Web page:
[2016’s coming to an end, and it has yielded an impressive and bountiful musical harvest, amidst all the losses and tragedies. Thanks to the input of my friends and other respondents in a Google Drive poll I made, I will be writing about the albums the critics loved and that my friends asked for, as well as a few that flew under everyone’s radar except mine.]
(Top Dawg Entertainment, 2016)
What’s this album about?
I’ll start off this series with the most popular entry (as of writing): Kendrick Lamar’s Untitled Unmastered. This compilation collects demos and outtakes taken from sessions for To Pimp a Butterfly, and was apparently kept secret by its creators for a few months (according to Anna Wise) until it was released with the intervention of LeBron James to Top Dawg Entertainment’s Anthony Tiffith. As the name suggests, the album’s eight tracks remain untitled and only have as identifiers their recording dates, putting them between 2013 at their earliest and 2016 for parts of one. Most of these songs tread similar thematic ground as Butterfly, delving into Kendrick’s reflections on fame, success and their temptations, as well as its sonic signature–a blend of minor-key funk and freewheeling jazz evoking his chaotic, conflicted headspace.
What did the critics think?
Many critics loved this album, seeing that it doesn’t stray too far from the tree its branches have been pruned from. It’s surprising how critics took to an album of demos and outtakes, which according to Kendrick Lamar weren’t released either due to sample clearances or missed deadlines, subsequently pared of production that made To Pimp a Butterfly so sonically compelling. Andy Kellman of AllMusic reflects this sentiment, calling untitled unmastered: “(artfully) artless in presentation… yet it’s almost as lyrically and musically rich as To Pimp a Butterfly.”
What really makes Untitled different from most other popular albums is that it’s a compilation of outtakes and demos–the preliminary studies and sketches made by artists as they create the finished works you hear on record (or radio or Spotify). Untitled goes further, presented with little immediate indication of its original context, whether through song titles or even album artwork. In a review for Pitchfork, kris ex writes, “Its author tempts deeper reading, but his choices and the lack of entry points… leaving nothing to deal with but the music,” making it a more immediate, in-your-face listen than his previous albums. Untitled definitely does not share the same conceptual cohesion as To Pimp a Butterfly or even the semi-autobiographical narrative of good kid, m.A.A.d city. For that, The AV Club’s Evan Rytlewski seems to praise untitled as “never feeling nearly so heavy as its predecessor,” yet the absence of those threads that made Lamar’s first two major albums make Untitled lack the same gripping gravitas that make them such compelling listening experiences. For that, Rytlewski continues, “Untitled just asks to be enjoyed….,” as “a bonus disc that improbably holds up as an essential album in its own right.”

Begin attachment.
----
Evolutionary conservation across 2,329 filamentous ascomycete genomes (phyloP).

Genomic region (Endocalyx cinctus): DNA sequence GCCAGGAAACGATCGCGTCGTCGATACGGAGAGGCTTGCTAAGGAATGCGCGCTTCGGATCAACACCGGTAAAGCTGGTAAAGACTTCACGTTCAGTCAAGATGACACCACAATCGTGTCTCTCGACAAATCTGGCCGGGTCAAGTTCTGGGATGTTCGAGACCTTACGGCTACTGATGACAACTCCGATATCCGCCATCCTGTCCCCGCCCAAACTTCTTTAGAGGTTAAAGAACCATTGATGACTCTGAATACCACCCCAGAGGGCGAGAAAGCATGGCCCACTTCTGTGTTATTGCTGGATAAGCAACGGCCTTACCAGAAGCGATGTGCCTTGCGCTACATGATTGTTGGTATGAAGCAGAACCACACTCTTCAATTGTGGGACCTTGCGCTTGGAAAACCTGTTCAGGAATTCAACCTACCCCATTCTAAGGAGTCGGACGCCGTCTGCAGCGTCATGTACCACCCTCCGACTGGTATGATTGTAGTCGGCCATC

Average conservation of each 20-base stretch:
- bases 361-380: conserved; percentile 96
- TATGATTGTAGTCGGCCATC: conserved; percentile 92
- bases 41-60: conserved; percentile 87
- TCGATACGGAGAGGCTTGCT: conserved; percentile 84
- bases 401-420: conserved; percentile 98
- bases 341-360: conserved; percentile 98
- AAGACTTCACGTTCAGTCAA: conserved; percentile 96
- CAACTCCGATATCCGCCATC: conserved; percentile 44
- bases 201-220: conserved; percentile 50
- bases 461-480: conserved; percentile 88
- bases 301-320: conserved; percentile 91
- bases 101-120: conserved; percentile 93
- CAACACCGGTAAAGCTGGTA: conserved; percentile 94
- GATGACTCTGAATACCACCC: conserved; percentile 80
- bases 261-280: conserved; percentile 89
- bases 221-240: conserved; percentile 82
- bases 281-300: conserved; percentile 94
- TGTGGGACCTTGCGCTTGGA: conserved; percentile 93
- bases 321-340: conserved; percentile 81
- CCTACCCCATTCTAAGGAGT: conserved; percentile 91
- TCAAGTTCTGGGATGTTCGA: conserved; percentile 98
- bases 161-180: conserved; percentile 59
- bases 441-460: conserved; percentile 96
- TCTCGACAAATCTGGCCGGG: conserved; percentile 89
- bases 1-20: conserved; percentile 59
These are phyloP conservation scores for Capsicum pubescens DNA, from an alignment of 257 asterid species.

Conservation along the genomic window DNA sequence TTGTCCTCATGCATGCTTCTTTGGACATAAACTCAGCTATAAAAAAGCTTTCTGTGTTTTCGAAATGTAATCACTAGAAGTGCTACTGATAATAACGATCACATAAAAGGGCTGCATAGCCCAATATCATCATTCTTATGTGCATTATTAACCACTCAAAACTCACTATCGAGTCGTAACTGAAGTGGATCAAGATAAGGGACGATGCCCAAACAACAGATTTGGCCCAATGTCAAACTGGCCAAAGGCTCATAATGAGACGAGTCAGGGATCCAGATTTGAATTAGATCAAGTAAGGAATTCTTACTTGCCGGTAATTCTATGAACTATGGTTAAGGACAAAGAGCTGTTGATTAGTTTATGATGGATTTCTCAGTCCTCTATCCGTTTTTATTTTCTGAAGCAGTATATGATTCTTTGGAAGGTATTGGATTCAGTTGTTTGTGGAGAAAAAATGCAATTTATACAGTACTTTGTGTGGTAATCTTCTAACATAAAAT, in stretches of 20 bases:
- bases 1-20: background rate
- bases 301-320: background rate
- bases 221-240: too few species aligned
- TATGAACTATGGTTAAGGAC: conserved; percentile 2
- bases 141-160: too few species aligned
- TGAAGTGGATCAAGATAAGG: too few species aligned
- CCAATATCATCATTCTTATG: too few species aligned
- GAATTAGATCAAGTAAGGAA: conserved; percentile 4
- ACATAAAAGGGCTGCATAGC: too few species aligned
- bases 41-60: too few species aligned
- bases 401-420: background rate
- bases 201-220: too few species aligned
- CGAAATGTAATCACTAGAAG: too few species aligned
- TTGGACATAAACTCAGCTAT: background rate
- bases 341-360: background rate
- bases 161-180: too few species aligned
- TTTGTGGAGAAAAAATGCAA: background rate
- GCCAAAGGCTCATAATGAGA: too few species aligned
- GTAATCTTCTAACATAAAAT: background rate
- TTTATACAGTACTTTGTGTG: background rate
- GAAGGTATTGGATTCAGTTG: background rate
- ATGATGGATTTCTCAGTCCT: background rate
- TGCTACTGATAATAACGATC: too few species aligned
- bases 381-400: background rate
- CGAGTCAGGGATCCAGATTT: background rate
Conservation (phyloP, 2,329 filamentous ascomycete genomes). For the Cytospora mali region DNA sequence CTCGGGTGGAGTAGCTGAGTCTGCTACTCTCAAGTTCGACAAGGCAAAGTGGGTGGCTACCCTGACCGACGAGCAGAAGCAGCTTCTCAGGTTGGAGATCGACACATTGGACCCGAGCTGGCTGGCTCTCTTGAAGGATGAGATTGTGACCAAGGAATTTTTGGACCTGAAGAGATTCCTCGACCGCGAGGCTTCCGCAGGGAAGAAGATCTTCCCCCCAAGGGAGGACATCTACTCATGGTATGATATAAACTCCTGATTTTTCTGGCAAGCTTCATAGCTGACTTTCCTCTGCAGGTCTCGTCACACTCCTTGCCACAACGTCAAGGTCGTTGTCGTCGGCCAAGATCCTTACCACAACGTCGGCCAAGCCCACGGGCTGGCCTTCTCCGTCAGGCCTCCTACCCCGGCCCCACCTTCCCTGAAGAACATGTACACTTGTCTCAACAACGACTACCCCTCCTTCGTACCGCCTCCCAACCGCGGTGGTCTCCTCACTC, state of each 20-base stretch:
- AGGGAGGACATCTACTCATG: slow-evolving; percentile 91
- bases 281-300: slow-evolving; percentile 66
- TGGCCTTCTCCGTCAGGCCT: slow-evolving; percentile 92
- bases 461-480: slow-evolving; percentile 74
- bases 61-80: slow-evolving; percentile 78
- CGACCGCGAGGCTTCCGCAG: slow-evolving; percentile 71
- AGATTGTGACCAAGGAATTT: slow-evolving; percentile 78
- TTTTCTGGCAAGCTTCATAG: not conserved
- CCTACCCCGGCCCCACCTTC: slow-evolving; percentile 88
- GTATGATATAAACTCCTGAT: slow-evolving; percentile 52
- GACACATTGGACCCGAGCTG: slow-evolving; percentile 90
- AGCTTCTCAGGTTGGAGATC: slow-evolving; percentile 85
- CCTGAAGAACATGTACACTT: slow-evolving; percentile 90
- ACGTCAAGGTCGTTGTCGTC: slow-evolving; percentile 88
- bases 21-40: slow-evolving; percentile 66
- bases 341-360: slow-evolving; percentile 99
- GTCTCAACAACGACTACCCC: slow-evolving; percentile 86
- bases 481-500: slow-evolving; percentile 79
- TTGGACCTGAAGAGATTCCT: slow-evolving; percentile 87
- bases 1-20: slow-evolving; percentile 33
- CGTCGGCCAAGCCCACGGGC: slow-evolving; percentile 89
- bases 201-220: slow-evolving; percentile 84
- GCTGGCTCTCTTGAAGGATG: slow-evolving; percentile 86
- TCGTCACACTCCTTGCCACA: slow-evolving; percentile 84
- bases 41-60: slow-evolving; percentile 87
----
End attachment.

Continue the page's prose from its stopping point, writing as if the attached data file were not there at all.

As compelling it is to listen and imagine To Pimp a Butterfly supplemented with these songs–already therein lies a problem with albums like these: the amount of enjoyment listeners can get from these albums comes from their familiarity with To Pimp a Butterfly. One of my favorite tracks, “Untitled 06,” got that recognition not only for its killer CeeLo Green verses, but for its resemblance to Butterfly‘s“For Sale? (Interlude),” juxtaposing a heavenly bassline and angelic Rhodes keys with verses that put Kendrick in the desert for 40 days. Through its similar lyrical themes and aural fingerprints, Untitled Unmastered “completes the sentence of To Pimp a Butterfly,” in the words of album bassist Thundercat. Why did the Beatles’ Anthology compilations sell so well back in the 1990s? People had 40 years to listen deep and pore into their mysteries. As big as Kendrick Lamar is these days, I would still recommend for this set for existing enthusiasts. Yet with To Pimp a Butterfly topping many best of 2015 lists, I’m not sure who I would have to reserve recommending Untitled from.
Do you have any favorite releases from 2016 that I should take a look at? If you have any suggestions, please leave a comment or vote on my Google poll here, where you can pick and suggest albums for me to listen and write about. I also appreciate any feedback or responses!